From setting to style, Barry Hughart’s Bridge of Birds is one of those amazing novels that simply defies categorization. ‘Comedy fantasy’ about the shortest one can describe it without descending into broader, vague descriptions, it is a wan term that doesn’t come close to clueing the reader in just how unique the novel is. A success, Hughart looked to continue the story of Master Li and Number Ten Ox in 1988 with The Story of the Stone. The humor returning in full form yet the story taken in a new, equally singular direction, the follow-up it is every bit the success of the original.
Set once again in a “China that never was”, The Story of the Stone, like Bridge of Birds, remains a wildly fantastical parallel to the Middle Kingdom. The clever Master Li (the man with “a slight flaw to his character”) along with the young, strong Number Ten Ox are now a team, thus when a monk from a local monastery comes to the two’s home, telling of an inexplicable murder that occurred in the cloisters, the pair set out to investigate. Discovering an apparently forged and therefore useless ancient manuscript beside the body, Master Li turns to rumors of the Laughing Prince having been at the scene. The ghost of an evil prince who died centuries earlier, Master Li and Number Ten Ox dig into the Prince’s opulent tomb, only to have the intrigue heighten in what they find. A trip to the capital required to answer further questions, the ethereal Moon Boy and Grief of Dawn join the team. Master Li hot on the scent, he rides Number Ten’s shoulders, looking to get to the heart of it all: a mysterious grey stone.
Flashing like a fish through water, The Story of Stone retains if not expands Huhgart’s talent for effortless, off-kilter storytelling. The story secretly formulaic at heart, the reader is never let on. Kept perpetually distracted by the wildly humorous asides, Master Li’s banter, and the zig-zag of esoterica, the reader is guided gently along, enjoying every moment of what would be a standard “Indiana Jones-esque investigation into the secrets of a numinous object” in the hands of most other authors.
For certain there is a tiny crowd of social justice freaks standing on a street corner somewhere, chanting “Cultural appropriation! Cultural appropriation!” at The Story of the Stone. A big, fat raspberry to them. Hughart is a scholar of Chinese history and culture, and for as much as the novel leans toward the comedic side (drunkenly so), it is imbued with a wealth of detail, both overt and sublte, that is anything but denigrating. In fact, the novel is pure delight at the story level and potentially motivational at the meta level for the reader interested in Hughart’s source material. The story does play fast and loose, thus I condescend to mention it is set in “the China that never was”, indicating the distance from reality the creation is intended to be taken at. (But we can still hear those freaks chanting: “To each writer their own! They can only create material inherent to their identity! To each writer their own! They can only…”)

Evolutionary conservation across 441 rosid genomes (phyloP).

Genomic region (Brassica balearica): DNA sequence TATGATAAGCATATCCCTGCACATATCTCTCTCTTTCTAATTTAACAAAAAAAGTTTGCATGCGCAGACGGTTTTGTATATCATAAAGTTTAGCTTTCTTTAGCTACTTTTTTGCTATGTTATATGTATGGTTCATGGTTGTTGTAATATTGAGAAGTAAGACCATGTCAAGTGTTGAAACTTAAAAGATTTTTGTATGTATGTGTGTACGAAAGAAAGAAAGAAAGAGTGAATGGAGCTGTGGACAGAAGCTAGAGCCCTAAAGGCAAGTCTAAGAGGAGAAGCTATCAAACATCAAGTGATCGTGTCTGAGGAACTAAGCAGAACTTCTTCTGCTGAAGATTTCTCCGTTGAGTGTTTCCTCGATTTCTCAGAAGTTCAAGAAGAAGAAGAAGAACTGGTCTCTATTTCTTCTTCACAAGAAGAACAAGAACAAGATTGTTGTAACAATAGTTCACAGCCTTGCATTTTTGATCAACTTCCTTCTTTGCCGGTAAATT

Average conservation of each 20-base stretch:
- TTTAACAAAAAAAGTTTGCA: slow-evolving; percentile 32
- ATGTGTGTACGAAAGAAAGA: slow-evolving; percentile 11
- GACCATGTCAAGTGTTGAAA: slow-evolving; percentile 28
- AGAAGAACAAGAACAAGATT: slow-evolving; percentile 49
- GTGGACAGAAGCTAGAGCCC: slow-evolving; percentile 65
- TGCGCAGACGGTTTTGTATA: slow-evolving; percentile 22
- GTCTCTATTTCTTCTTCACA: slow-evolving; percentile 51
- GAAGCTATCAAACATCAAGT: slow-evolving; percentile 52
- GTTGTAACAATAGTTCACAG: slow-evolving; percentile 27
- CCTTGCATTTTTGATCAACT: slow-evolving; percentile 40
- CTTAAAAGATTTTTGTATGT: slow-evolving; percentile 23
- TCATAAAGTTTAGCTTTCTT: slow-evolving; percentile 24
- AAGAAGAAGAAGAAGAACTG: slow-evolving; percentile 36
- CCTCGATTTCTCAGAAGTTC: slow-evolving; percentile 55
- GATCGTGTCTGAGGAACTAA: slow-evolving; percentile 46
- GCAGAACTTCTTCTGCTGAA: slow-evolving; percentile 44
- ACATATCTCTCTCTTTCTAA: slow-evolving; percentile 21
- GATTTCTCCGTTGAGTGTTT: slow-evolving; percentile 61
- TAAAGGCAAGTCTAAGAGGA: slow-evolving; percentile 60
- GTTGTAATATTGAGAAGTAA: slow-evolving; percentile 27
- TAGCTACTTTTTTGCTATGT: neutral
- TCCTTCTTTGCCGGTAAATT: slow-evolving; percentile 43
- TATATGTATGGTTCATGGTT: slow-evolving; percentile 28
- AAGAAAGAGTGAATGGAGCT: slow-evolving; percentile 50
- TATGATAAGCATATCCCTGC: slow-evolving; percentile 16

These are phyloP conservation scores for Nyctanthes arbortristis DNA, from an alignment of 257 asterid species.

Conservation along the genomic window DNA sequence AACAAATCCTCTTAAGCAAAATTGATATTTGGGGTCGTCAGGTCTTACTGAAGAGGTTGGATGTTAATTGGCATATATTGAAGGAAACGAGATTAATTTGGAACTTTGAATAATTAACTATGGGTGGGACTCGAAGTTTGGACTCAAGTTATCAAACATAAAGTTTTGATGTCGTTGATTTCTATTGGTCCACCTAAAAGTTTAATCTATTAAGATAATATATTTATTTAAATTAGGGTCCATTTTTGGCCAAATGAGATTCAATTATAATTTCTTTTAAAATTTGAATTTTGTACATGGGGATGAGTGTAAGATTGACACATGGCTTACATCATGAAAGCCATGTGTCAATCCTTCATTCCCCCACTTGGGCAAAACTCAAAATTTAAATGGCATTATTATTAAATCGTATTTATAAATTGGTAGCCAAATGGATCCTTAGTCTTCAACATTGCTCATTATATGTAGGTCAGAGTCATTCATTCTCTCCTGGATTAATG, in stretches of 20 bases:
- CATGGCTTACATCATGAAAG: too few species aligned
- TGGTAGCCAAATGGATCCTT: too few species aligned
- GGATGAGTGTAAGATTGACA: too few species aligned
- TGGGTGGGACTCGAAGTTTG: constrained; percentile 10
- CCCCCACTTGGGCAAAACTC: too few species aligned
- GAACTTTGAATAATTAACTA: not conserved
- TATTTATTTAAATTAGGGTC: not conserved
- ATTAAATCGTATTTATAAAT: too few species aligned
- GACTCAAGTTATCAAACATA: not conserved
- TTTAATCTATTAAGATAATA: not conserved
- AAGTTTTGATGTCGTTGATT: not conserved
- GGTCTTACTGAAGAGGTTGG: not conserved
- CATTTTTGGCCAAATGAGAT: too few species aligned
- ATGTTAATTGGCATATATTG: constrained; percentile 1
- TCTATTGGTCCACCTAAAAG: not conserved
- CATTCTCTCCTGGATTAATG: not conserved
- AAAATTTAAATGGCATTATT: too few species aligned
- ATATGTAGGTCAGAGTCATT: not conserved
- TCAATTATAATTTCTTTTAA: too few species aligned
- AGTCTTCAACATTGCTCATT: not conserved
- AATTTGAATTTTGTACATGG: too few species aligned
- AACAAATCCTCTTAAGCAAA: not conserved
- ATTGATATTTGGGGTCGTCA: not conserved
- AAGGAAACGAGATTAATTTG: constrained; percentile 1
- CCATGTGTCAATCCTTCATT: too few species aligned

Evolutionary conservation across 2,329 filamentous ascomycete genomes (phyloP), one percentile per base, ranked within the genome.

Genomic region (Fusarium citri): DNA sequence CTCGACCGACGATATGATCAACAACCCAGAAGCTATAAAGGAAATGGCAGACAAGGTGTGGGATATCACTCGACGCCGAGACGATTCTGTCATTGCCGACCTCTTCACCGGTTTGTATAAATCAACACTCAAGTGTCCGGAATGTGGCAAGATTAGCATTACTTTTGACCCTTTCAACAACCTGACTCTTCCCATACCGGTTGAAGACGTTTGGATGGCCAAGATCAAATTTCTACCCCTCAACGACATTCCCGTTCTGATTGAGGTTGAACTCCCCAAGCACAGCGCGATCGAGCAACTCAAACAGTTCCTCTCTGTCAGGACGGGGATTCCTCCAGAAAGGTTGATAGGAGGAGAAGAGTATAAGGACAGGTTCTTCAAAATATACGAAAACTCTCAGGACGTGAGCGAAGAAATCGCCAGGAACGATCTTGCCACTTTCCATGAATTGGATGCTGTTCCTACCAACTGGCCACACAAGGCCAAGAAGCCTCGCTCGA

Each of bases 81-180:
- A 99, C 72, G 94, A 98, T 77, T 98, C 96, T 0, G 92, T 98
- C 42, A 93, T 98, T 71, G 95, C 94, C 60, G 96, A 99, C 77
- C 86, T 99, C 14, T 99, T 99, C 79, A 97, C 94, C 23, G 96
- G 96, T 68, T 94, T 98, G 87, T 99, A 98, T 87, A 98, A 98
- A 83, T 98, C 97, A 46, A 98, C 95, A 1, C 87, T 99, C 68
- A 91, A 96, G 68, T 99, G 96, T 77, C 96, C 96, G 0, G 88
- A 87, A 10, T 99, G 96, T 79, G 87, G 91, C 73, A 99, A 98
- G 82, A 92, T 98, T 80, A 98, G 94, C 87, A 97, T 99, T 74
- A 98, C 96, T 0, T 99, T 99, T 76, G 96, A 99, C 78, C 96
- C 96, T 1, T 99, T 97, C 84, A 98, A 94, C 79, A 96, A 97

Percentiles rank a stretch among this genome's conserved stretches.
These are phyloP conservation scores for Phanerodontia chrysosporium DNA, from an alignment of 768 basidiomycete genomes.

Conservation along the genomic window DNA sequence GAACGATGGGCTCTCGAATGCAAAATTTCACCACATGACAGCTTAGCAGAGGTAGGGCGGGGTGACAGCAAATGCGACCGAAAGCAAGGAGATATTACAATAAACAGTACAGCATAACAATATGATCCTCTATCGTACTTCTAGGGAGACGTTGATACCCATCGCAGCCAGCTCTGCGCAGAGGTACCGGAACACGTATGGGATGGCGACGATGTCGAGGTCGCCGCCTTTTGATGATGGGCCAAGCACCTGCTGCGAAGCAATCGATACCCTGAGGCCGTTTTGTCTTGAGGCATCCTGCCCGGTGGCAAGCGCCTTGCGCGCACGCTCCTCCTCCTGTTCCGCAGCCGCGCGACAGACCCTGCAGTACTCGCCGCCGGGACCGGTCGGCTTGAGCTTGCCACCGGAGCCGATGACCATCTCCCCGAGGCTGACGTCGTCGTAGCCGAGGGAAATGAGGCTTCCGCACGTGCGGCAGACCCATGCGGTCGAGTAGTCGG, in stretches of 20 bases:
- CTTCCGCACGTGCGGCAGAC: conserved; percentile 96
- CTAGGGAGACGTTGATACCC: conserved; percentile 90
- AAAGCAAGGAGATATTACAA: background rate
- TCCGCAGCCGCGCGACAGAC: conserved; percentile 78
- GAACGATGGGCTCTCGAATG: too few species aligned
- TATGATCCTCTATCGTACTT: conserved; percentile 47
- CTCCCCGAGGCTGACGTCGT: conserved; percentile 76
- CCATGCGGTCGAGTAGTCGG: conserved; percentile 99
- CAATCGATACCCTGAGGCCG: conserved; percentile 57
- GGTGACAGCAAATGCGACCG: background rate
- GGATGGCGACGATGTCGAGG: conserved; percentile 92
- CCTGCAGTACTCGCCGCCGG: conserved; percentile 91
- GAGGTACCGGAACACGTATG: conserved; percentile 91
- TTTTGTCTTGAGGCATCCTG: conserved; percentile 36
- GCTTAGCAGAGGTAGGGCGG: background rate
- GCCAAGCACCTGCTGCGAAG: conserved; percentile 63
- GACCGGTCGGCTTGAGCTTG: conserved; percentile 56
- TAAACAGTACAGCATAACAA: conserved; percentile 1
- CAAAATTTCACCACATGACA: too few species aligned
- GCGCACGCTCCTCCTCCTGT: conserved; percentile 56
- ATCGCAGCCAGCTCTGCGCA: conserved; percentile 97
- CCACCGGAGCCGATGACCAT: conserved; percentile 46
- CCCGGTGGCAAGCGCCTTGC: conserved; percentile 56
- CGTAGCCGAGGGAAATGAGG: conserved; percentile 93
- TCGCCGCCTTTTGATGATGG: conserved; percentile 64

Cao Xueqin’s A Dream of Red Mansions is one the four (and only four) canonicial novels of classic Chinese literature. Known largely by that title in the West, in China it is also known by a few other titles, one of which is, not coincidentally enough, The Story of the Stone. Hughart’s style, plot, characterization, etc. the opposite end of the spectrum from Cao’s, Hughart’s story nevertheless utilizes the titular object of Cao’s novel to triumphant, fantastical effect. Like his extrapolation of the Cowherd and Weaver Girl legend in Bridge of Birds, Hughart takes the framing device of A Dream of Red Mansions and converts it to his own devising. Located at the center rather than beginning and end, the stone, the writing on it, and its mysterious hold on people are the central mystery to be solved, something which the final fifty pages of the novel does in flying colors—and silks, and energies, and gods, and…
In the end, The Story of the Stone is more utterly unclassifiable, and utterly enjoyable storytelling from Barry Hughart. Abstruse humor, dynamic plotting and characters, fresh scenes and settings, witty banter—it’s a wealth of fun, the next page always holding an easter egg. Master Li and Number Ten Ox are back, and their adventures are every bit as engaging as Bridge of Birds—and every bit informed by Hughart’s wealth of knowledge on the Middle Kingdom. Easy recommendation: If you enjoyed the first novel, you will enjoy the second.